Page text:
Our US Flag and Its Meaning
The Pledge of Allegiance became the official national pledge to the US Flag on December 28, 1945. The prominent American clergyman and speaker, Henry Ward Beecher (1813-1887), reminds us of the meaning of our flag.
During the Civil War, the Reverend Beecher published several of his discourses in Freedom and War (1863), one of which was “The National Flag”.
In the following excerpts, he tells of some of the history surrounding the birth of our US flag and then reminds us of the meaning of the flag.
A Bit of the History of our US Flag
by Henry Ward Beecher
”…On the 4th of July, 1776, the Declaration of American Independence was confirmed and promulgated. Already for more than a year the Colonies had been at war with the mother country. But until this time there had been no American flag. The flag of the mother country covered us as during all our colonial period; and each State that chose had a separate and significant State banner.
In 1777, within a few days of one year after the Declaration of Independence, and two years and more after the war began, upon the 14th of June, the Congress of the Colonies, or the Confederated States, assembled, and ordained this glorious National Flag which now we hold and defend, and advanced it full high before God and all men, as the Flag of Liberty. It was no holiday flag, gorgeously emblazoned for gayety or vanity. It was a solemn national signal. When that banner first unrolled to the sun, it was the symbol of all those holy truths and purposes which brought together the Colonial American Congress!
Consider the men who devised and set forth this banner. The Rutledges, the Pinckneys, the Jays, the Franklins, the Hamiltons, the Jeffersons, the Adamses, - these men were all either officially connected with it, or consulted concerning it. They were men that had taken their lives in their hands, and consecrated all their worldly possessions – for what? For the doctrines, and for the personal fact, of liberty, - for the right of all men to liberty. They had just given forth to the world a Declaration of Facts and Faiths out of which sprung the Constitution, and on which they now planted this new-devised flag of our Union.”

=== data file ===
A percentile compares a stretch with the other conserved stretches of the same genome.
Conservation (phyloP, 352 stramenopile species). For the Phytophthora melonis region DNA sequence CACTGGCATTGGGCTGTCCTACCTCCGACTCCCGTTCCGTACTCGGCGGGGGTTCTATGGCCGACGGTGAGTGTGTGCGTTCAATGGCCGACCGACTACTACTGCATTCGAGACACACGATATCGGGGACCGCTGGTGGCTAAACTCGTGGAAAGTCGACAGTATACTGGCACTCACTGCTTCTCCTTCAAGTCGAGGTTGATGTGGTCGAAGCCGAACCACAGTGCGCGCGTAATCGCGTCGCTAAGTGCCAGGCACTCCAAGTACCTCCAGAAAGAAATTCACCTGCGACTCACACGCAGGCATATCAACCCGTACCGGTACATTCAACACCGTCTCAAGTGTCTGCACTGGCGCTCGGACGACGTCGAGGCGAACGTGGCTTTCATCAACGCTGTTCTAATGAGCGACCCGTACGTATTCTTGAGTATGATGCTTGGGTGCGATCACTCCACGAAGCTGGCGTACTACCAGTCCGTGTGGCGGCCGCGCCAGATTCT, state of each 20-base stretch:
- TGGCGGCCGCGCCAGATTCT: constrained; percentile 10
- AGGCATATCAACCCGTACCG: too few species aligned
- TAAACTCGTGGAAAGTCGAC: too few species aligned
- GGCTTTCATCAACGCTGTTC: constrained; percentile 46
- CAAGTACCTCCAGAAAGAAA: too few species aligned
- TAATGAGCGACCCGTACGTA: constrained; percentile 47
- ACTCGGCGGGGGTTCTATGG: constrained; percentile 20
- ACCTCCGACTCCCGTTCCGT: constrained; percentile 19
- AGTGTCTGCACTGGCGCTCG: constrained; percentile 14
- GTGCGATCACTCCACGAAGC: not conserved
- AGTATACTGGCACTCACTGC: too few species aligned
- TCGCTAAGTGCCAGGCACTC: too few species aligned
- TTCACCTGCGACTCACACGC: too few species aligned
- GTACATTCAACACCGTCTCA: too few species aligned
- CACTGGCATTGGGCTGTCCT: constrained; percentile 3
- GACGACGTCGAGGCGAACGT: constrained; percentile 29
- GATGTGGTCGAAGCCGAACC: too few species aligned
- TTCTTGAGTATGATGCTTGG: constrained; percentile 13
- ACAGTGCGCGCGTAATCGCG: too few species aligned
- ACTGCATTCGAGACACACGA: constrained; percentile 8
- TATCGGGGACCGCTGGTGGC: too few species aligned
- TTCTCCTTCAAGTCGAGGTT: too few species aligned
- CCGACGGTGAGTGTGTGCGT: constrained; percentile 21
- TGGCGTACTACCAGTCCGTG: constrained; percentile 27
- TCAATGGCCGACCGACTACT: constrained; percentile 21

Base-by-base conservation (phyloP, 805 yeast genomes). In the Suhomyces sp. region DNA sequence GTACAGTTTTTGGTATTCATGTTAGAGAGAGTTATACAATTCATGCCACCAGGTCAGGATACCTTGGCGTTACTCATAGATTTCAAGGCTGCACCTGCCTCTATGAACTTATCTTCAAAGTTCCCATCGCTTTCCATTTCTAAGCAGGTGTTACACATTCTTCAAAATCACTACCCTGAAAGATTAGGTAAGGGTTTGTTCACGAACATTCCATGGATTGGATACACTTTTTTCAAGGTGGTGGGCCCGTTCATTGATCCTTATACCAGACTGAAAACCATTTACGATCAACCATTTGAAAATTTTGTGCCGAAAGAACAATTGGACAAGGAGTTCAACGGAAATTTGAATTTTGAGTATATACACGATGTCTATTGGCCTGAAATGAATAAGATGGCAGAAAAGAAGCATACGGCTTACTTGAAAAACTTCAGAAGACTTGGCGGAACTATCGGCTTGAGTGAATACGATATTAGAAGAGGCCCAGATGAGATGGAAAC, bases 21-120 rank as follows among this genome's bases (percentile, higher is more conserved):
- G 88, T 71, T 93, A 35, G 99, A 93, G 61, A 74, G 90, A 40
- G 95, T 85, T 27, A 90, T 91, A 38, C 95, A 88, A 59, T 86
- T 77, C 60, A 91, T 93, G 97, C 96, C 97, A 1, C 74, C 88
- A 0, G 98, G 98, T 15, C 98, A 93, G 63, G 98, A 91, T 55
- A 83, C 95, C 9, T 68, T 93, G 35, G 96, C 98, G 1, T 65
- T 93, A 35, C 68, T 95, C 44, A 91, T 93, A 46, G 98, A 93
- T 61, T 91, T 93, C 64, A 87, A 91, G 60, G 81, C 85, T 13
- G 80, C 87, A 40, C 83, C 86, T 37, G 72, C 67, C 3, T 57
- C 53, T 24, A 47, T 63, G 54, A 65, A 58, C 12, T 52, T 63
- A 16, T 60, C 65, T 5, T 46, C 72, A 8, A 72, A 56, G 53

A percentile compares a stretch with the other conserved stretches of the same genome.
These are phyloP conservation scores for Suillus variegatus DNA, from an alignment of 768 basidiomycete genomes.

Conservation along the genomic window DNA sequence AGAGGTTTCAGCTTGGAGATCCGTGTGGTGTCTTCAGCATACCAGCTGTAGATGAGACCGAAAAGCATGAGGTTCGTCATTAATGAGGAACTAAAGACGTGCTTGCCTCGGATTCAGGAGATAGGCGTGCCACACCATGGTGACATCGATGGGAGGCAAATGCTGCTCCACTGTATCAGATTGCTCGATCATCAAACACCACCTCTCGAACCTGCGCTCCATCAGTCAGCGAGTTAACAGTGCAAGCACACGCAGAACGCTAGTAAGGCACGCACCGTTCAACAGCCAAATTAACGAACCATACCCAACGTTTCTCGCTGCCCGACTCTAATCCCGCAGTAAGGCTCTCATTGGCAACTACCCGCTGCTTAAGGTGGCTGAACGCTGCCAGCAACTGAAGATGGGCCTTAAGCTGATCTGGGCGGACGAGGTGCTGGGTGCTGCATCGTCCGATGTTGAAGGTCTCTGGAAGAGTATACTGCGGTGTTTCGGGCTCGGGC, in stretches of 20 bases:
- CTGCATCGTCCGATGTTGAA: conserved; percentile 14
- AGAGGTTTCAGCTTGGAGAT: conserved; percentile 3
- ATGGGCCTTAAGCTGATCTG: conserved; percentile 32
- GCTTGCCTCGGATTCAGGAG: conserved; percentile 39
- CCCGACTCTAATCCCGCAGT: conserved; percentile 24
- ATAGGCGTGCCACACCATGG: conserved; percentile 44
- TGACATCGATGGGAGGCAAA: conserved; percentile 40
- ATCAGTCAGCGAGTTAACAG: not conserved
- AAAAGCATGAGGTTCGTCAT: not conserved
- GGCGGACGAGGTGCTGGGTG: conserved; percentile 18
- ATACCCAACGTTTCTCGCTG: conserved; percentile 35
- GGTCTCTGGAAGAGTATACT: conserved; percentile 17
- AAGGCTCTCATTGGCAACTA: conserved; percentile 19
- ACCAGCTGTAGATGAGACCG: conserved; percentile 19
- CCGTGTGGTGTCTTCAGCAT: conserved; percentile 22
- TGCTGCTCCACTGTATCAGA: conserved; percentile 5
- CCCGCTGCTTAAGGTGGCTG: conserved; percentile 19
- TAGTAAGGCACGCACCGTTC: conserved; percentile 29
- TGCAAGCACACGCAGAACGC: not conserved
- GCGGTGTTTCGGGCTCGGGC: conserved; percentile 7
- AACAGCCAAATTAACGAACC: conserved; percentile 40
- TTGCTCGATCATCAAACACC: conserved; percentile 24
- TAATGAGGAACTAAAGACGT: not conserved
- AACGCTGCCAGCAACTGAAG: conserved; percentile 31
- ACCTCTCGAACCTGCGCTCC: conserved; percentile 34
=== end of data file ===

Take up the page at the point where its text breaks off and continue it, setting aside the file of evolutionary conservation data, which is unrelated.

The Meaning of Our US Flag
by Henry Ward Beecher
”…If one asks me the meaning of our flag, I say to him, It means just what Concord and Lexington meant, what Bunker Hill meant; it means the whole glorious Revolutionary War, which was, in short, the rising up of a valiant young people against an old tyranny, to establish the most momentous doctrine that the world had ever known, or has since known, - the right of men to their own selves and to their liberties.
In solemn conclave our fathers had issued to the world that glorious manifesto, the Declaration of Independence. A little later, that the fundamental principles of liberty might have the best organization, they gave to this land our imperishable Constitution.
Our flag means, then all that our fathers meant in the Revolutionary War; it means all that the Declaration of Independence meant; it means all that the Constitution of our people, organizing for justice, for liberty and for happiness, meant.
Our flag carries American ideas, American history and American feelings … in its glorious insignia, it has gathered and stored chiefly this supreme idea: Divine right of liberty in man.
Every color means liberty; every thread means liberty; every form of star and beam or stripe of light means liberty: not lawlessness, not license; but organized, institutional liberty, - liberty through law, and laws for liberty!
This American Flag was the safeguard of liberty. Not an atom of crown was allowed to go into its insignia. Not a symbol of authority in the ruler was permitted to go into it. It was an ordinance of liberty by the people, for the people. That it meant, that it means, and, by the blessing of God, that it shall mean to the end of time!
… Under this banner rode he (Washington) and his armies. Before it Burgoyne laid down his arms. It waved on the highlands at West Point … This banner streamed in light over the soldiers’ heads at Valley Forge and at Morristown. It crossed the waters rolling with ice at Trenton and when its stars gleamed in the cold morning with victory, a new day of hope dawned on the despondency of this nation.
… Accept it, then, in all its fullness of meaning … It is a whole national history. It is the Constitution … Forget not what it means … be true to your country’s flag.”
Find out how to properly and respectfully display the US flag here.
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